Climate clause

Board Paper Implementing Net Zero for SMEs [New]

Lila's Clause

A board paper for building net zero objectives and targets into corporate strategy and for ongoing monitoring and evaluation of a company’s progress against its net zero targets.

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This clause brings climate considerations to your drafting. It is not yet net zero aligned. To align this clause with net zero, use our toolkit or join one of our events.

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Why use this?

The board paper provides a framework for building net zero objectives and targets into corporate strategy and for ongoing monitoring and evaluation of a company’s progress against its net zero objectives and targets. The board paper encourages small and medium-sized enterprise (SME) directors to consider how to present the company’s environmental values, targets and objectives to stakeholders and sets out the benefits to the company of doing so.

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The clause

BOARD PAPER: NET ZERO

Purpose of meeting

This meeting has been convened to consider, and if thought fit, resolve the following: 

  • the board’s commitment to transitioning [the company’s] business to align with Paris Agreement goals; and
  • procedures to determine, implement and monitor the progress towards our net zero targets.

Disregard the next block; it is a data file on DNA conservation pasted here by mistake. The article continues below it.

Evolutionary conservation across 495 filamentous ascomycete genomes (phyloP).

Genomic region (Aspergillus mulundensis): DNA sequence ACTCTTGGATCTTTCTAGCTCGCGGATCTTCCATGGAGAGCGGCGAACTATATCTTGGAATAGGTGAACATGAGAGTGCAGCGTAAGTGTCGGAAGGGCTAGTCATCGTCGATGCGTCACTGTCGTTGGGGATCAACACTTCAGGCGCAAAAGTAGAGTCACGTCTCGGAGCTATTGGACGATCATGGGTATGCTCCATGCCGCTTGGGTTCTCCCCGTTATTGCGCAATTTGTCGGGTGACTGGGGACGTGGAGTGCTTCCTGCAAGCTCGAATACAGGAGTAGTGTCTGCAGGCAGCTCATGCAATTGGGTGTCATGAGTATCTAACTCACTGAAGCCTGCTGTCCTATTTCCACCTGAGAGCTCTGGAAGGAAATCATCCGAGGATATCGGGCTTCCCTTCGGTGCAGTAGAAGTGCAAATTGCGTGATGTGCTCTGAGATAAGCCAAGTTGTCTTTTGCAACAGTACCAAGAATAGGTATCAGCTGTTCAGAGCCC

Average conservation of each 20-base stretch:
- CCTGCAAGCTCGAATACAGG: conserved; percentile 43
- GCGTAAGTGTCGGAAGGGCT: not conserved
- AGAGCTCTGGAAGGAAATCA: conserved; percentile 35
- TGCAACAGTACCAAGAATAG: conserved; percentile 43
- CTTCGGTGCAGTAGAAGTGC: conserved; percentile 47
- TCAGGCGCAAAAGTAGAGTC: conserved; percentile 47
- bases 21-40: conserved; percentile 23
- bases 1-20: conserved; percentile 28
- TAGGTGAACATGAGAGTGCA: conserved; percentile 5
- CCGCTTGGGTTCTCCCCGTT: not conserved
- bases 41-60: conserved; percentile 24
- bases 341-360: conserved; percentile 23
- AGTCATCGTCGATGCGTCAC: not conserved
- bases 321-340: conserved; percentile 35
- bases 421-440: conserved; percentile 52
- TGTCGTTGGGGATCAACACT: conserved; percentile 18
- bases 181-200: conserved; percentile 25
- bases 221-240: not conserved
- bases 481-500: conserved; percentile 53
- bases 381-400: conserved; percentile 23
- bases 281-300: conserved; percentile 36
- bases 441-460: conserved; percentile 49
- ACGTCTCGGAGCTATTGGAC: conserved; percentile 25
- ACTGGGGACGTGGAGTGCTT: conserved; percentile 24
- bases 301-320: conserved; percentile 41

[OR

Management is seeking board approval to carry out a program of work to develop science-based targets to reduce organisational emissions to net zero, in line with the Paris Agreement.]  

Overview

Climate-related risk is a material financial and legal risk issue for our organisation. Robust and proactive management of climate-related risks is not only necessary and prudent but presents an opportunity for value capture and market leadership. 

Setting net zero targets will enable [the company] to: 

  • take positive climate action;
  • build resilience against climate related risks;
  • attract and retain staff and customers;
  • enhance reputation;
  • create competitive advantage;  
  • navigate the transition to a new economy in a planned and organised fashion; and
  • keep up with further regulation of climate-related risks and impacts.

This board paper assists the board in: 

(i) understanding the importance of the economic transition to net zero greenhouse gas (GHG) emissions, and the risks posed by climate change to the business; 

(ii) setting net zero objectives and targets;

(iii) establishing procedures to implement the objectives and targets, and monitor progress; and

(iv) communicating the objectives and targets to stakeholders.

Detail is provided in the annexes to this board paper as follows:

  • Annex A: Explanation of our decarbonisation journey to net zero; and 
  • Annex B: Checklist of actions for management to consider when assessing our organisational emissions, and developing recommendations for the board in relation to our emissions-reductions strategy.  

It was resolved:

  • that [the company] understands and supports the need for the global economy to transition to net zero emissions before 2050 or sooner in line with Paris Agreement goals;